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Murray shares story of life as an atheist Print E-mail
By Vicki Brown, Word&Way Associate Editor   
Friday, April 12, 2013
JEFFERSON CITY, Mo. — The biblical story of Ruth parallels the life of the son of the person at one time considered the most hated woman in America.

William “Bill” Murray, son of the late atheist Madalyn Murray O’Hair, shared part of his story at the “Show Me Your Glory, Lord” prayer rally at the Missouri Capitol in Jefferson City on April 2.

Murray at prayer rally
William “Bill” Murray, son of the late Madalyn Murray O’Hair, talks with attendees after the “Show Me Your Glory, Lord” prayer rally at the Missouri State Capitol. O’Hair, a longtime atheist, was once known as the “most hated woman in America” for her influence in getting prayer removed from public schools.

The event marked the third year Missouri legislators asked the religious community to pray as they prepare the state’s budget. It kicked off 40 days of prayer leading up to the deadline for the budget be adopted.

Using the last verse in Judges and the Book of Ruth, Murray said, “When I first read the first verses in Ruth, I was struck by...the parallels to my family.” Neither he nor his brother knew their fathers. His grandmother read Tarot cards and his grandfather smuggled moonshine. His mother was intelligent but had a “messed up mind,” he said.

Murray grew up in a home characterized by profanity and violence. His mother served in the military and went to college on the G.I. Bill. But she couldn’t get keep a job because she tried to tell her bosses how to do their jobs. She was recruited to Communism out of an unemployment line.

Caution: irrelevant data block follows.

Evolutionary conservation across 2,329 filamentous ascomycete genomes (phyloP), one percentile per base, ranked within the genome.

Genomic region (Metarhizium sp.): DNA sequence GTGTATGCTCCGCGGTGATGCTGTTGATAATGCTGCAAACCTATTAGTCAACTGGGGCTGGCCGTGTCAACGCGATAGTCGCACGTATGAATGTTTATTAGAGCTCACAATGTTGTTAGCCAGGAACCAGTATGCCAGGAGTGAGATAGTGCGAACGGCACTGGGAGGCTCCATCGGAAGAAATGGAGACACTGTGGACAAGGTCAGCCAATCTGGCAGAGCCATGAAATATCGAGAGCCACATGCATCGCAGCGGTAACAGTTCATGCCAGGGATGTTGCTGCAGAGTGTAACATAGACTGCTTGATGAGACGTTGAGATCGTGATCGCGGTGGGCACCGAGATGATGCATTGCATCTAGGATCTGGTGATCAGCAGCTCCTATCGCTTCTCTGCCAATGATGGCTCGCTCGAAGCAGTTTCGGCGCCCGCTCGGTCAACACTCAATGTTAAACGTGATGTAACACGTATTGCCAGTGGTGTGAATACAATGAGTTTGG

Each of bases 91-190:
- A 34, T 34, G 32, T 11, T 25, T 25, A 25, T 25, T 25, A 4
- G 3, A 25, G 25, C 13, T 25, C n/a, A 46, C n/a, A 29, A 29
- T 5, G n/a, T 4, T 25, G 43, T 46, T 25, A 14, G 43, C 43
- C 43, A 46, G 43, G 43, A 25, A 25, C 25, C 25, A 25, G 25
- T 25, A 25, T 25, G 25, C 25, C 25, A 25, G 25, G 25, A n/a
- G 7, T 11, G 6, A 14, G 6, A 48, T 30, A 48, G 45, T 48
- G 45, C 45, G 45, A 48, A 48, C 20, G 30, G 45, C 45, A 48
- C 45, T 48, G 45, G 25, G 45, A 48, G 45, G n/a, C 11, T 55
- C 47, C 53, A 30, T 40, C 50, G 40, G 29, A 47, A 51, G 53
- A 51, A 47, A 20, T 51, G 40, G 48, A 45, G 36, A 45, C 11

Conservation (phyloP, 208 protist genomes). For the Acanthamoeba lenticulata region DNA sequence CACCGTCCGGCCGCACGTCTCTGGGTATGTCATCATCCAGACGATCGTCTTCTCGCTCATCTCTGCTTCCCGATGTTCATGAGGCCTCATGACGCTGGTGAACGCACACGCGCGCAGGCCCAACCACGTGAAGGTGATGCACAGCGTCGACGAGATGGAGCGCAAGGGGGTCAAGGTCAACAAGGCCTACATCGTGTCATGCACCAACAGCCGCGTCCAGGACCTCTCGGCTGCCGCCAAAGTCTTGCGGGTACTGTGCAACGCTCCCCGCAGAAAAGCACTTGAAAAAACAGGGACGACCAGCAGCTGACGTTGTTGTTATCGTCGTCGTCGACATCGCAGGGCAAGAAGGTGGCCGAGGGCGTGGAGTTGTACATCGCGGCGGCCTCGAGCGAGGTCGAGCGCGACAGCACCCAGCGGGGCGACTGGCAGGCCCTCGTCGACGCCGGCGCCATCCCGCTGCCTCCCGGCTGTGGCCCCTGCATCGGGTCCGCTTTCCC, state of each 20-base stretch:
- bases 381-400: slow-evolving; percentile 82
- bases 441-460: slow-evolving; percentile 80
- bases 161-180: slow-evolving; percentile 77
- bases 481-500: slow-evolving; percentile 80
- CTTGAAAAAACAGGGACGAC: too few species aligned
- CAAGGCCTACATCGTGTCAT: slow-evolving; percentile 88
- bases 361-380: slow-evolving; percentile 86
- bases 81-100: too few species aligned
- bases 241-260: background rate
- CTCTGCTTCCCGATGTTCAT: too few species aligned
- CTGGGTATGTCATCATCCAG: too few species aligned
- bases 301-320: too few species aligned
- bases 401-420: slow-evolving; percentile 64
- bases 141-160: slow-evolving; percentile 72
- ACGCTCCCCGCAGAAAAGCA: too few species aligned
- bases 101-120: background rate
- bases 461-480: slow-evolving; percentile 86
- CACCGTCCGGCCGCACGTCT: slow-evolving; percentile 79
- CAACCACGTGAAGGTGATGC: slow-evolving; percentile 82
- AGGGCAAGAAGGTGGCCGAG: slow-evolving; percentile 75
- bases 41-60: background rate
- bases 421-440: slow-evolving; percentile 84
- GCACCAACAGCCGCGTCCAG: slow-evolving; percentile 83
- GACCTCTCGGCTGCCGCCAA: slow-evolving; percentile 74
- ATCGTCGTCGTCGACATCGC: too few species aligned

Madalyn Murray O’Hair took her sons to France where she tried to defect to the Soviet Union at the embassy. Personnel there convinced her to return to the United States “to fight the revolution” at home, her son explained.

After the family returned, Murray was labeled an atheist when his mom used him to remove organized prayer from public schools in a landmark Supreme Court decision in 1963.

The removal of prayer had less to do with the First Amendment than it “had to do with one person who was unhappy with her human condition...and decided to change the environment to suit her dysfunction,” he said.

His mother was less concerned with Communism itself. Instead, “she wanted to create a utopia on earth,” he said. “More people have been killed by utopian governments than those who died in all wars.... There is only one utopia. It isn’t going to be created by any human hand.”

Murray said he gave up Communism because he “could hold a job.” He said he became involved in “all kinds of things,” becoming an Ann Randian libertarian and then a social Darwinist. “Fortunately, God was able to reach down...and drag me out of...my muck,” he said.

His mom “made lots of money hating God,” and after she went missing in 1995, her atheist friends took over her home and business. No one reported her missing for a full year, until Murray did. She had been murdered by a member of her staff.

“Every journey to Moab ends badly.... No matter how good the idea seems to be...eventually the journey to that condemned place is going to end badly,” he said.

In an article published in Hustler in the 1980s, Madalyn Murray O’Hair gave her opinions on marriage and other issues, opinions considered outrageous at the time. “But now what she said is in mainstream politics today,” Murray said.

He added that if he had the opportunity to speak directly to Missouri legislators, he would tell them not to look to Moab for the solutions to the problems facing them.

William Federer, an historian and author, also spoke, sharing the history of prayer in the United States. All the colonies had a spiritual aspect to their governance, including days of prayer and fasting and days of thanksgiving.

 
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